In the 1920s, CV had one dining car. Here’s a letter my father wrote to Robert A. LeMassena.
September 15, 1974
Dear Mr. LeMassena:
Through the kind courtesy of Dave Morgan, I have only this weekend received a copy of Trains Magazine for May 1972. I had asked Dave for the copy, because I had seen, in the listing of available back issues, mention of an article, "The Bootlegger," and I felt sure that it could only refer to our beloved Montrealer and Washingtonian.
Sure enough. But more than just another article: it was an absolute pleasure to read your sensitive, accurate, and detailed story.
I had been, when I had just seen the listing "The Bootlegger," mildly indignant at such a name -- knowing full well that there were those who did call the Washingtonian that -- but the first paragraph of your story took away the sting: "whose southbound run was dubbed accurately, if not politely, the Bootlegger."
So long as you recognized the irreverent tone with which the name was applied down on the southend -- but never up on the CV!!!!
But let's not get away from the subject. Probably the most important thing to me was that you wrote of the train as she was when I also was a boy in St. Albans, and my father was a fireman (hand firing those 600's all right!) on nos. 20 and 21, while his two brothers with more senority were engineers, some of the time on these two trains.
I have placed the setting of your story as somewhere between 1928 and 1933 -- simply because the 600's came in April 1927, while the Pennsy was electrified to Washington by about 1933, I believe. Of course, your photograph of No. 21 with the 601 at East Swanton is dated July 1940, and the smoke deflectors and the higher coal bin on the tender were applied perhaps around that time.
To put my time into perspective, I was born 10/13/14. In late 1926, I started substituting as a messenger in "SA" telegraph office in St. Albans, adjacent to the Despatcher's office, and I worked part time and full time there until late 1931.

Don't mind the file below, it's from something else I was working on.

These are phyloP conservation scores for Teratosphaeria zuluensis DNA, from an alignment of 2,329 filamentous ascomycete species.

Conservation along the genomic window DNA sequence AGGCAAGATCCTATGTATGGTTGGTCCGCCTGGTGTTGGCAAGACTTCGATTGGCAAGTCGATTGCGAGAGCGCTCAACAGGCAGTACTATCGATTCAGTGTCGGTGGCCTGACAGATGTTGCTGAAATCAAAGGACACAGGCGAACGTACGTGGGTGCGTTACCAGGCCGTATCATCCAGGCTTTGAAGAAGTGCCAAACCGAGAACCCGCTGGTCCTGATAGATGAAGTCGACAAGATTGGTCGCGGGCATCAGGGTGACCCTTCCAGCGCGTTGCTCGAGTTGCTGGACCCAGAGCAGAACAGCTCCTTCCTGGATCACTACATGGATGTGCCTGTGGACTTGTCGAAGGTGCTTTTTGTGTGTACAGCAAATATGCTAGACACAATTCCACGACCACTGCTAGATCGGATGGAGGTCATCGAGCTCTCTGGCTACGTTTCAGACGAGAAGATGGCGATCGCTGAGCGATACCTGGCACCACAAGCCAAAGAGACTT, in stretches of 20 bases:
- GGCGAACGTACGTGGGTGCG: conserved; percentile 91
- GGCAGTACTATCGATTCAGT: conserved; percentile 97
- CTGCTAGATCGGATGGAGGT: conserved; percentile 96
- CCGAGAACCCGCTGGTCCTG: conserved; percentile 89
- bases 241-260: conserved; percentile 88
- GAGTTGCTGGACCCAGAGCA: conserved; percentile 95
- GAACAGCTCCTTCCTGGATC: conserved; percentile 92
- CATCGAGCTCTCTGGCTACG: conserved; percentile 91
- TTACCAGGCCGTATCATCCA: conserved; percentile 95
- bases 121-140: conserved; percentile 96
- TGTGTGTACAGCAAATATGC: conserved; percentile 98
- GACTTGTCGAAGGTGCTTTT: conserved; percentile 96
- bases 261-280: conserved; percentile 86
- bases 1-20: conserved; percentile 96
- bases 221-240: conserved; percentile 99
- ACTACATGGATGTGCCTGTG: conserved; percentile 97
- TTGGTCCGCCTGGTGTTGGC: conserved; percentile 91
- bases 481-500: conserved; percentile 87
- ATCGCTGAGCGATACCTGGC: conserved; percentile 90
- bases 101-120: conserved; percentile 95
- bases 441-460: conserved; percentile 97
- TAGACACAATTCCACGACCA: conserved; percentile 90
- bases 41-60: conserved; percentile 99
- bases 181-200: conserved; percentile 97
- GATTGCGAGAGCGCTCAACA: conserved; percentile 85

So I was there, too, during the great days when The Montrealer and The Washingtonian were our best trains, and we spared nothing to make and keep them exactly that. It went into the permanent record of any man who delayed those trains even one minute. (Except of course that the CV couldn't do anything about The New Haven, who were the villains in the old CV saying, "The New Haven will lose 20 minutes into Springfield, the B&M will hold their own, and we have to make up the 20 minutes into Montreal."
Which brings up one of the very few things I could find fault with in your story -- your comments about the slower run over the CV. Not so, not at all! While I can't produce timetables going that far back to prove it, it is my recollection that the New Haven and the B&M both had 40MPH terminal to terminal schedules for the trains while we had 45 MPH on the CV. At one time the schedule White River Junction to St. Albans was down to 2 hours 28 minutes for the 117 miles, and there was a standing bulletin that nos. 20 and 21 were not to make up more than 20 minutes between White River Jct. and St. Albans. Of course, it was also the informal understanding that the engineer who couldn't make up 20 minutes wasn't qualified for the run!